TrackVia, a company that provides tools that enable non-coders to build simple web apps, announced today that it raised a series B round of funding Led by Longworth Venture Partners and Fairhaven Capital. Others participating in the round include Access Venture Partners, Flywheel Ventures, Draper Associates and Allen & Company.
TrackVia promises to enable users with no programming background to create simple, cloud-hosted apps through a point-and-click interface. One selling point is the ability to import data from Excel spreadsheets, making it possible to build web apps out of existing business processes. Of course, the apps can also just be assembled from scratch.
TrackVia raised its series A back in 2008. Why raise money now? “It took a while for the market to catch up to our vision,” CEO Pete Khanna says. He says the company has never done a big marketing push, and now is the time to raise some money and sink it into sales and marketing. He says they’ll also be expanding its engineering team, and if it does acquire more customers it will need money to hire people to support them.
There are lots of other companies in this space, including Caspio and OrangeScape, plus Inuit and Zoho both have point-and-click app development tools as well. Microsoft SharePoint could also be seen as a competitor. And one of the many competitors in the space, Cogheads, folded back in 2009.
None the less, TrackVia seems to be doing well for itself. Khanna says some customers use TrackVia to build completely custom apps, but others use it to build commodity apps like CRM or help desk applications. He says these users find that off-the-shelf software is either too bloated and expensive, or they need some features specific to their own business — often times both.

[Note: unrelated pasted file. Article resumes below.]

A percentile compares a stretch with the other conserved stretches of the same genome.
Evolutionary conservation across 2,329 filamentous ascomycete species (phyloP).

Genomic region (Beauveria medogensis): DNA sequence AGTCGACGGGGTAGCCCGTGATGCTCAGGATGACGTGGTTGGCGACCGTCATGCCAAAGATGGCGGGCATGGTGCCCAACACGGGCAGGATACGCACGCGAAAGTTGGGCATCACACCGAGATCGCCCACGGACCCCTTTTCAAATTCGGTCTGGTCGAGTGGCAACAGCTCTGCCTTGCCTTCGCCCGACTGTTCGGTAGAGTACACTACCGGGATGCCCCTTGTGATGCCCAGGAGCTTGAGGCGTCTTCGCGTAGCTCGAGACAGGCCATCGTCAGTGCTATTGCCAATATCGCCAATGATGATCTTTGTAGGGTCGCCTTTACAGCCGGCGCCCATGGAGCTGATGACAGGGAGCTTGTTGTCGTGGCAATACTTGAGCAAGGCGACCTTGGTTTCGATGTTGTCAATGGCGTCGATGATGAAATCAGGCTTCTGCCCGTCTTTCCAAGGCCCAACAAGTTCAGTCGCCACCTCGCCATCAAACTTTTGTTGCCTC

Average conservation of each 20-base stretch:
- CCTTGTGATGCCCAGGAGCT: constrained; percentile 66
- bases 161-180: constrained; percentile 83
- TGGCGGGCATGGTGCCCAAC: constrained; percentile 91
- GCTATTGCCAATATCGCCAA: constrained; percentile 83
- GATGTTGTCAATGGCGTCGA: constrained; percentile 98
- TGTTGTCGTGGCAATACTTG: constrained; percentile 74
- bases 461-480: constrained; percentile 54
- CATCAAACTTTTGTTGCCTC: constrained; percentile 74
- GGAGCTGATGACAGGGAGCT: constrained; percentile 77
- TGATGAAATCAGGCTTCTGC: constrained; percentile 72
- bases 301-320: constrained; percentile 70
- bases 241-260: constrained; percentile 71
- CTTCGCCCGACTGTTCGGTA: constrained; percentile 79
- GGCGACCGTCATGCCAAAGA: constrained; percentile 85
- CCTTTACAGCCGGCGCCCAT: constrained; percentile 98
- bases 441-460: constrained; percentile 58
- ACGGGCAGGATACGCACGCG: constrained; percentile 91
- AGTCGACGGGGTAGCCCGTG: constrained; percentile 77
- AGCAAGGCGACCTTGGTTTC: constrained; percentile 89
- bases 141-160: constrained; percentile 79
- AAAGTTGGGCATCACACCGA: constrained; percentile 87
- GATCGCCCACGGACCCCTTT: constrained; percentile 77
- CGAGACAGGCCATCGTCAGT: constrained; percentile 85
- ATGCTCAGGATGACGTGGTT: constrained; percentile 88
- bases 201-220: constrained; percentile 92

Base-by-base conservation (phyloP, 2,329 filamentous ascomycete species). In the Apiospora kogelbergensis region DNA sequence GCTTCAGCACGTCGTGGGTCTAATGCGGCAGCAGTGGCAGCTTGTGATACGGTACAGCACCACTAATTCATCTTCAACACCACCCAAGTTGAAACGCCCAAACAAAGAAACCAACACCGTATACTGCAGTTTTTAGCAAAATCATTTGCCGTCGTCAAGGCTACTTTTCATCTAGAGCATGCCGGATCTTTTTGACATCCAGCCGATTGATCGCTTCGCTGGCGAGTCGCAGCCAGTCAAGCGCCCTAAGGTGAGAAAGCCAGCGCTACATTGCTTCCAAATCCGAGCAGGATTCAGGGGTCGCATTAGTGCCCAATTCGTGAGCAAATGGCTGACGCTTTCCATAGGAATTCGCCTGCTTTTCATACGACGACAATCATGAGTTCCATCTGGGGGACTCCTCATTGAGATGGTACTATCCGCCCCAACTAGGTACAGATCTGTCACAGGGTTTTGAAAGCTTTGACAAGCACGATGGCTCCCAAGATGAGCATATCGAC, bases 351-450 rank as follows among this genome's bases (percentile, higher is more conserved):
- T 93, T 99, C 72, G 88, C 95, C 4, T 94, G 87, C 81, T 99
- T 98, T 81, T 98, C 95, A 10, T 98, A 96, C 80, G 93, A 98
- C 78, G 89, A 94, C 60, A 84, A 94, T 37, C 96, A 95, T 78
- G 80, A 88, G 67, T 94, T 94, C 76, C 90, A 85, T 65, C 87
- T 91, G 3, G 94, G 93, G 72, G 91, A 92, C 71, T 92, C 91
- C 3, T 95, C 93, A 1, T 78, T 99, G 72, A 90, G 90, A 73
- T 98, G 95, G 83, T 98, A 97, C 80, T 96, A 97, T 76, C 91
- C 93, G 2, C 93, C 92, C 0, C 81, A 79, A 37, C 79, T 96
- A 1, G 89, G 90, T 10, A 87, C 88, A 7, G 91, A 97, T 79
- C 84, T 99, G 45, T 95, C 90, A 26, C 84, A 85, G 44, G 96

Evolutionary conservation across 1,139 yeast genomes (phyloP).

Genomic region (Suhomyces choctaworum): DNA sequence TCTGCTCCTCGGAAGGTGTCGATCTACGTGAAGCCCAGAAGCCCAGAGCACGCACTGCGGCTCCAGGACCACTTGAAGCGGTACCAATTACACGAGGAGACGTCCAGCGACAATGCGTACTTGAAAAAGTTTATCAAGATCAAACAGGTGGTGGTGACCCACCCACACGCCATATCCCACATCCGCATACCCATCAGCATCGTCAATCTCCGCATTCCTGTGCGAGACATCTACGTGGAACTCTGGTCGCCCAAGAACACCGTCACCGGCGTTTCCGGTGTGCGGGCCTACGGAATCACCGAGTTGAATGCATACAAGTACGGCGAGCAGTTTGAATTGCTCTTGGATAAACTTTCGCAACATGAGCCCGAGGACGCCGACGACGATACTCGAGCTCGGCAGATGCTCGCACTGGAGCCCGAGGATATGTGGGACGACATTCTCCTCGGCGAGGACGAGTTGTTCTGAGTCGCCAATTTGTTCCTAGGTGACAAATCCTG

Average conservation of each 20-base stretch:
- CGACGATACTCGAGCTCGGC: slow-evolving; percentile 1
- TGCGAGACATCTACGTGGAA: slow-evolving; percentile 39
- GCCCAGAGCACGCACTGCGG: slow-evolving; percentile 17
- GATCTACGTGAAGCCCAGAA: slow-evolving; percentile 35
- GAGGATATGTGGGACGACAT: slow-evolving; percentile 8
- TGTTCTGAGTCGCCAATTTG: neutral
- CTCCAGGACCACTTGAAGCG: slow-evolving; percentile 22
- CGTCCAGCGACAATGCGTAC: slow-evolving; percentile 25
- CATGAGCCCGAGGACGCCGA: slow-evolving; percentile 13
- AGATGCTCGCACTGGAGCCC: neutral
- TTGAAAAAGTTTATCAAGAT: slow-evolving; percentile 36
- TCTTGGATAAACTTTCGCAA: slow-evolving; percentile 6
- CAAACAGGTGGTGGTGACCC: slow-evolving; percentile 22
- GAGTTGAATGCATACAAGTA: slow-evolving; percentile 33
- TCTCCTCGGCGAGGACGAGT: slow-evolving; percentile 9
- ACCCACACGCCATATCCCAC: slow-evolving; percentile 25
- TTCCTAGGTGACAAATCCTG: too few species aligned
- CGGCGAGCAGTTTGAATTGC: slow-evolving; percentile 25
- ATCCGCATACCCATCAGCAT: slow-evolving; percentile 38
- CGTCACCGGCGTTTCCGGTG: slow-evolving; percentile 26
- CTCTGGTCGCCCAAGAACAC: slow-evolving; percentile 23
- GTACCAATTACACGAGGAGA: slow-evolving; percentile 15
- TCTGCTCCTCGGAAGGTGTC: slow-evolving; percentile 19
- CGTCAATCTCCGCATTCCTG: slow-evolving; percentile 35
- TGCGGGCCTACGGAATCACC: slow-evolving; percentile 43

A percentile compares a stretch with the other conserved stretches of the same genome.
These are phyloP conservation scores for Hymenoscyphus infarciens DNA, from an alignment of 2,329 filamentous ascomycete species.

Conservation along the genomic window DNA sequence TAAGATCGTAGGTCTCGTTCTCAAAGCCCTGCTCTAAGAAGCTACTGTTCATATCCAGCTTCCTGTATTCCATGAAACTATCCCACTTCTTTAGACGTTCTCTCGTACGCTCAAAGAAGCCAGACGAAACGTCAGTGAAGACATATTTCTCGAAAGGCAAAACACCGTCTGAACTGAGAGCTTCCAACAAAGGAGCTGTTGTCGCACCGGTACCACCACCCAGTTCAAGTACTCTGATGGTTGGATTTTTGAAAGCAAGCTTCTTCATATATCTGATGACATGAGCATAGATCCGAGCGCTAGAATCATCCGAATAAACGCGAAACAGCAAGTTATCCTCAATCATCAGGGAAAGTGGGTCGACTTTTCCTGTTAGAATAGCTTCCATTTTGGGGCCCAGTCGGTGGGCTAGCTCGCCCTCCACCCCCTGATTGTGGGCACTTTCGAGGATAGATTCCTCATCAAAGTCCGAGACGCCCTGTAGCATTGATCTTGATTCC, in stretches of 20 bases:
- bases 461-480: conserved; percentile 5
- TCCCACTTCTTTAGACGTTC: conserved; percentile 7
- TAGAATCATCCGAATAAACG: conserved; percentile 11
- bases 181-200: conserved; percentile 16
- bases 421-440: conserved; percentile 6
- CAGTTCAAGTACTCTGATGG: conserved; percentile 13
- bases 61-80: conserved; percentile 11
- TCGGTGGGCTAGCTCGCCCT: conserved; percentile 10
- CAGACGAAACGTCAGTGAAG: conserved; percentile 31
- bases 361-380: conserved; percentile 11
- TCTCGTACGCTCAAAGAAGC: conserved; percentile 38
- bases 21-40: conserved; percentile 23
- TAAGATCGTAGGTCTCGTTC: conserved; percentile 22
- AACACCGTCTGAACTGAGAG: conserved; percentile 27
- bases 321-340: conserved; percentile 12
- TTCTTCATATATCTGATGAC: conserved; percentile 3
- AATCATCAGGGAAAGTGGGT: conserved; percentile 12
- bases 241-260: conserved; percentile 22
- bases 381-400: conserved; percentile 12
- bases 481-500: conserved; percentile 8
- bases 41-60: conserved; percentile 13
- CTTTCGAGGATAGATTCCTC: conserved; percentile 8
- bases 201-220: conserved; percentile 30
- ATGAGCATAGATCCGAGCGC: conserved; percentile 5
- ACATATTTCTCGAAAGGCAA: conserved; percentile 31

The apps are hosted in the cloud, but TrackVia hosts everything in SAS70 Type II certified datacenters. Khanna says one customer, Bronx-Lebanon Hospital Center in New York City, used TrackVia to build a HIPAA-compliant patient care tracking app.
I asked Khanna about application portability. What if you build an app on TrackVia and then end up needed to move it elsewhere, or what if the TrackVia team gets acqui-hired or something? Khanna says you can always export your data out of the system. You can’t export the apps themselves, but he points out that if you were to decide to move off another SaaS application like Salesforce.com or Zendesk you wouldn’t be able to bring the application structure with you then either.
Trackvia is a hosted, relational database application. Users create databases by importing spreadsheets or by building from scratch. Permissions enable users to adjust access at the field-level, the record-level, and even the feature-level. The application includes integration with various ways to bring information into the database (web form builder, pop3 email receiving) and send information out (mail merge into Word documents, mail merge into email campaigns, real-time website display, automated recurring report distribution).